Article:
Tyrell Daniel, MD1, Christina DiMaria, DO, RD2, Harmeet Kharoud, MD2, Hui-Wei Chen, MD2 1Allegheny General Hospital, Pittsburgh, PA; 2Allegheny Health Network, Pittsburgh, PA
Introduction: Non-alcoholic steatohepatitis (NASH) is hepatic steatosis with inflammation in absence of excessive alcohol intake.It is normally associated with metabolic syndrome which constitutes obesity, insulin resistance, hypertension, and dyslipidemia. It is rarely associated with phenylketonuria (PKU), a rare disorder of amino acid metabolism. Here we highlight a case of severe NASH in a 21-year-old female with PKU.
Case Description/Methods: A 21-year-old female (BMI 28) with a past medical history of PKU previously on pegvaliase, Hashimoto thyroiditis, and depression presented after one-week of non-bilious non-bloody emesis. She had newly elevated liver enzymes one week prior to presentation (Table 1) with an unremarkable chronic liver disease workup. Outpatient abdominal ultrasound noted moderate hepatomegaly and heterogenous diffuse hepatic steatosis. On admission, she denied any new medications or alcohol use. Vitals were stable. She was icteric with right upper quadrant tenderness. CT of the abdomen and pelvis with IV contrast noted marked hepatomegaly at 28.9 cm with diffuse hepatic steatosis, ill-defined hypodense lesions in the right hepatic lobe, no acute biliary pathology, and splenomegaly measuring 14.6 cm. Liver biopsy noted severe steatohepatitis, bridging fibrosis with probable cirrhosis (Figure 1 A,B). Her condition ultimately stabilized with subsequent follow up with Hepatology as an outpatient.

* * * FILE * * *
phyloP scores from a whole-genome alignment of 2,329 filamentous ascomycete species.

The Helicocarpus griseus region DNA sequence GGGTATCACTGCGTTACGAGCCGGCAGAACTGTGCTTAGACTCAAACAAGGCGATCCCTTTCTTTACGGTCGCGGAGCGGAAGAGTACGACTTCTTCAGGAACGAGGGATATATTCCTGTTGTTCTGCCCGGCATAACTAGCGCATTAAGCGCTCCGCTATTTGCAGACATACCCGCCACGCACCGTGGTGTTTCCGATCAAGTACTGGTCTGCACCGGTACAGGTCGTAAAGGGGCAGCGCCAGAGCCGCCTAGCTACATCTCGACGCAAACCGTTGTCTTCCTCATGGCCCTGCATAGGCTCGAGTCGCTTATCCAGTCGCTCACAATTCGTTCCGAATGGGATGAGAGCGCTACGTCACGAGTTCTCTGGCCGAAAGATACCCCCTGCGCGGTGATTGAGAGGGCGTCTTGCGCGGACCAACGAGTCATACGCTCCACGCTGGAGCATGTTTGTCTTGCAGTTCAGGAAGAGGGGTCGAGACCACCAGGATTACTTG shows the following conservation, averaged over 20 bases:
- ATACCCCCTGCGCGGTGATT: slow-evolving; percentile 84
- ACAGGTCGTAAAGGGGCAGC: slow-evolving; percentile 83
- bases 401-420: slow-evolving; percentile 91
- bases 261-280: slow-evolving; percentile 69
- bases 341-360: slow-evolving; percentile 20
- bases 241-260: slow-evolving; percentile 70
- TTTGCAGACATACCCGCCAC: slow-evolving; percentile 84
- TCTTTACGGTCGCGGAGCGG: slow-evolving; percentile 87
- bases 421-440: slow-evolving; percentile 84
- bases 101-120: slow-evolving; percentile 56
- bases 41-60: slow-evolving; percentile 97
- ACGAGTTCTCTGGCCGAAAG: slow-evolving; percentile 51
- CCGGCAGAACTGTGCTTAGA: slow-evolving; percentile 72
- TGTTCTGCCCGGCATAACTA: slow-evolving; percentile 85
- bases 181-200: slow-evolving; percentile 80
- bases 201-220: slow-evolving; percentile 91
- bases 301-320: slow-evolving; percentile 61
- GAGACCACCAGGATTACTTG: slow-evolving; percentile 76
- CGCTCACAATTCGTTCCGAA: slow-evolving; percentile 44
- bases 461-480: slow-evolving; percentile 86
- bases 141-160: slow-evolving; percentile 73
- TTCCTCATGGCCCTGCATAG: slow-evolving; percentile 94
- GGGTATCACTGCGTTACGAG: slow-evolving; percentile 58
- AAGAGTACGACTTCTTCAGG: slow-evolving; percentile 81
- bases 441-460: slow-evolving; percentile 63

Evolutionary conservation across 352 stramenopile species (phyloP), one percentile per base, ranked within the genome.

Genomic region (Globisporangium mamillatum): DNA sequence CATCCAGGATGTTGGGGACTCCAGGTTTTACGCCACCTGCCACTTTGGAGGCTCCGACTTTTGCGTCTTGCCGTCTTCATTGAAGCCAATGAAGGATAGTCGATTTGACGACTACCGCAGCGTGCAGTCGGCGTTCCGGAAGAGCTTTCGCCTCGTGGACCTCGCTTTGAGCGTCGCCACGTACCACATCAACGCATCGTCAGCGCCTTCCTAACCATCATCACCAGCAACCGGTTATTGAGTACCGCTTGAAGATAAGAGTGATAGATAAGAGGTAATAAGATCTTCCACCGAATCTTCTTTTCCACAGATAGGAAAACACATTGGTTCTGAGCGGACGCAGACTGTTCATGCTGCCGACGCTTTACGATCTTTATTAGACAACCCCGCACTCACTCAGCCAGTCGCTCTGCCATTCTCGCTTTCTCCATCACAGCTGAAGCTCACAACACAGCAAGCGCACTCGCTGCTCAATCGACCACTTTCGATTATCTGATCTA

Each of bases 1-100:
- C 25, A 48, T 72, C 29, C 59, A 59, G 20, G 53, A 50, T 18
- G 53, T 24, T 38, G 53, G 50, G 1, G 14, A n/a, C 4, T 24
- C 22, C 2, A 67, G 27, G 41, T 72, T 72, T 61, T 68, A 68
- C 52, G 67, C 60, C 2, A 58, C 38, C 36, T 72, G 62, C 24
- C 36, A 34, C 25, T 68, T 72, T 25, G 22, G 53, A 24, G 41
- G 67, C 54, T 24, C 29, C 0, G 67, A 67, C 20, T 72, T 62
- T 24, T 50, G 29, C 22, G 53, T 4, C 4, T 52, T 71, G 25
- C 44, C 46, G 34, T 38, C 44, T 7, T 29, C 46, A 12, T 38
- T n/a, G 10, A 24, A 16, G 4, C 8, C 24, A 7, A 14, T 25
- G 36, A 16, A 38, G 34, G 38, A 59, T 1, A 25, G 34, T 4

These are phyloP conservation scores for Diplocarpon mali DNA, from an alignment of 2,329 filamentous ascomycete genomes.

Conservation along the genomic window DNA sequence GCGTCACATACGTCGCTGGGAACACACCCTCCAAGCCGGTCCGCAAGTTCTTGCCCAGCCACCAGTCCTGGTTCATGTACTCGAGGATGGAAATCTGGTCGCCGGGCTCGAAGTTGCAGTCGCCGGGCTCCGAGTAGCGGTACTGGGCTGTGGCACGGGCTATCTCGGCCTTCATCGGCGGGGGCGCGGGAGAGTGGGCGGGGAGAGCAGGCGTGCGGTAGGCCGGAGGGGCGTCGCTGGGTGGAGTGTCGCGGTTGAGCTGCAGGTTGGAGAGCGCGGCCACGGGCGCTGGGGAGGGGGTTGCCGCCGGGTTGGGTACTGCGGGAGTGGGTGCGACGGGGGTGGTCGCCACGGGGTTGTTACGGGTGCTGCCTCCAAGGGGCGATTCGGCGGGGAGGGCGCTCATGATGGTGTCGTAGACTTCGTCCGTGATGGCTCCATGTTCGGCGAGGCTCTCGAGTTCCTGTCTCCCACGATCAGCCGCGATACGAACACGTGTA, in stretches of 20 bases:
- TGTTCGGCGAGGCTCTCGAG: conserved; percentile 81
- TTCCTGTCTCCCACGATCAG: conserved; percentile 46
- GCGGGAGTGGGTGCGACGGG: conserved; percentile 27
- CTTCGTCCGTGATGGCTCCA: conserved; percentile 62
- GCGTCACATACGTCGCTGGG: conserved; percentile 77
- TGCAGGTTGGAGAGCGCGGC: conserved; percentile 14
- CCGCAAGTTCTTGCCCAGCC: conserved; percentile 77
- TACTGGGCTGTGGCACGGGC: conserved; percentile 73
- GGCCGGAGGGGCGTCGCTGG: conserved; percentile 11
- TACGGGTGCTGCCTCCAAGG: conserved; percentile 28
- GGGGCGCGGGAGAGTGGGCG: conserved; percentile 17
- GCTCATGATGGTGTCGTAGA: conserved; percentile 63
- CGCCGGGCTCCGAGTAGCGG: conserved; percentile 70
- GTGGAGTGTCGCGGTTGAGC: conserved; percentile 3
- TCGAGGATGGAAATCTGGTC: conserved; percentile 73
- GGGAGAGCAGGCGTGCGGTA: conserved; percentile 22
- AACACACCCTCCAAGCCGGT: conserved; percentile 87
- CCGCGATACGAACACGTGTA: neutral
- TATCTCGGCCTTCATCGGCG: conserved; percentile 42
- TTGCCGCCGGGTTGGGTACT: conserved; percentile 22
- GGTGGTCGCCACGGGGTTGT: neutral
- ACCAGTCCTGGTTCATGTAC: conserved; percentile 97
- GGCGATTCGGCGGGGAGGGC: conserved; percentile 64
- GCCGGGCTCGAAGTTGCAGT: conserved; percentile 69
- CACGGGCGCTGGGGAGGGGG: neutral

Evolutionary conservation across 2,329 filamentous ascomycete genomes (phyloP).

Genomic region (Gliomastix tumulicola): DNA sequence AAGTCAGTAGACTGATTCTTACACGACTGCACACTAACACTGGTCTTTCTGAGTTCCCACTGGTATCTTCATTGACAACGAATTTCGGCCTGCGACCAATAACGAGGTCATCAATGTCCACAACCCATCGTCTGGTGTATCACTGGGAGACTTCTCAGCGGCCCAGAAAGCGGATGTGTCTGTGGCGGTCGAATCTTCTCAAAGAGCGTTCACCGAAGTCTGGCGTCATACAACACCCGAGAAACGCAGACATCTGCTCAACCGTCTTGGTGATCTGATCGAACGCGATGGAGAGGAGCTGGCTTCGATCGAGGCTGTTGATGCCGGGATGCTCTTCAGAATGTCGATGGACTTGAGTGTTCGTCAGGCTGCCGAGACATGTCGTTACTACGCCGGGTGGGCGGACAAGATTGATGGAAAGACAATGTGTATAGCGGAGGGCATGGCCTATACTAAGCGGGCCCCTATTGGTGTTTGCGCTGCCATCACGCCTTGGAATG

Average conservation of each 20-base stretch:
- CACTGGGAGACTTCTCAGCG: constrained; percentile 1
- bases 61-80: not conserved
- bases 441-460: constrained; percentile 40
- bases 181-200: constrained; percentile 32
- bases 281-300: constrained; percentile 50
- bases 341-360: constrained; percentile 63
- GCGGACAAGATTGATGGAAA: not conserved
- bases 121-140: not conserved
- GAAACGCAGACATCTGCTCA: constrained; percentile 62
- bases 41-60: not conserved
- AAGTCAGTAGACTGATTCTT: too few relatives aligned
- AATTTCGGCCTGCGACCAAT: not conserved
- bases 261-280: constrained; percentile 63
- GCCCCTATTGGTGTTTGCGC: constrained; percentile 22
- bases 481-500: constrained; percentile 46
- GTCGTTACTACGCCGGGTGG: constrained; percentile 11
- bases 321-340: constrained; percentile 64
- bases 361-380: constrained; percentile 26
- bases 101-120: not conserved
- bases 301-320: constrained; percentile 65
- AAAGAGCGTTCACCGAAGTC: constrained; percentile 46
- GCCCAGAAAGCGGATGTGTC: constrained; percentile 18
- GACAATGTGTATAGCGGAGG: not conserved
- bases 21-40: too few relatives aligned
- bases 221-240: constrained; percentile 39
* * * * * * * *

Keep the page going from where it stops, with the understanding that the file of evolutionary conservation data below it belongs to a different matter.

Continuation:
Discussion: NASH is commonly seen in obese adults and adolescents. PKU is a rare autosomal recessive disorder of impaired conversion of phenylalanine (Phe) to tyrosine due to decreased Phe hydroxylase. Intellectual disability is a common manifestation if these patients do not adhere to a low Phe diet. The prevalence of non-alcoholic fatty liver disease (NAFLD) was found to be 25.7% in adolescents strictly adhering to a PKU diet which was higher than expected (1). Interestingly, there was no significant difference in the prevalence of NAFLD in obese and non-obese patients with PKU. Hence, it is postulated that PKU patients may be at an increased risk for NAFLD/NASH in their adolescence and early adulthood due to their modified diet of increased triglycerides and carbohydrates. Our case highlights that PKU patients may need close follow-up in their childhood to monitor their liver function to prevent development of NAFLD/NASH. More studies are needed to investigate whether there is a true association between PKU and NASH.
1. Silveira et al.NAFLD in adolescents with PKU.March 2023.174-180
Figure: Figure 1 Liver biopsy: High Power 20 X: Prominent mixed macro and micro vesicular steatosis, ballooning and increased Mallory Denk bodies are seen. Septa show mild ductular reaction and minimal lymphocytic inflammation (Panel A). Trichrome stain highlights prominent perivenous perisinusoidal, periportal and bridging fibrosis and probable cirrhosis. (Panel B)
Tyrell Daniel indicated no relevant financial relationships.
Christina DiMaria indicated no relevant financial relationships.
Harmeet Kharoud indicated no relevant financial relationships.
Hui-Wei Chen indicated no relevant financial relationships.
Tyrell Daniel, MD1, Christina DiMaria, DO, RD2, Harmeet Kharoud, MD2, Hui-Wei Chen, MD2. P3961 - Non-Alcoholic Steatohepatitis in a Young Non-Obese Patient With Phenylketonuria, ACG 2023 Annual Scientific Meeting Abstracts. Vancouver, BC, Canada: American College of Gastroenterology.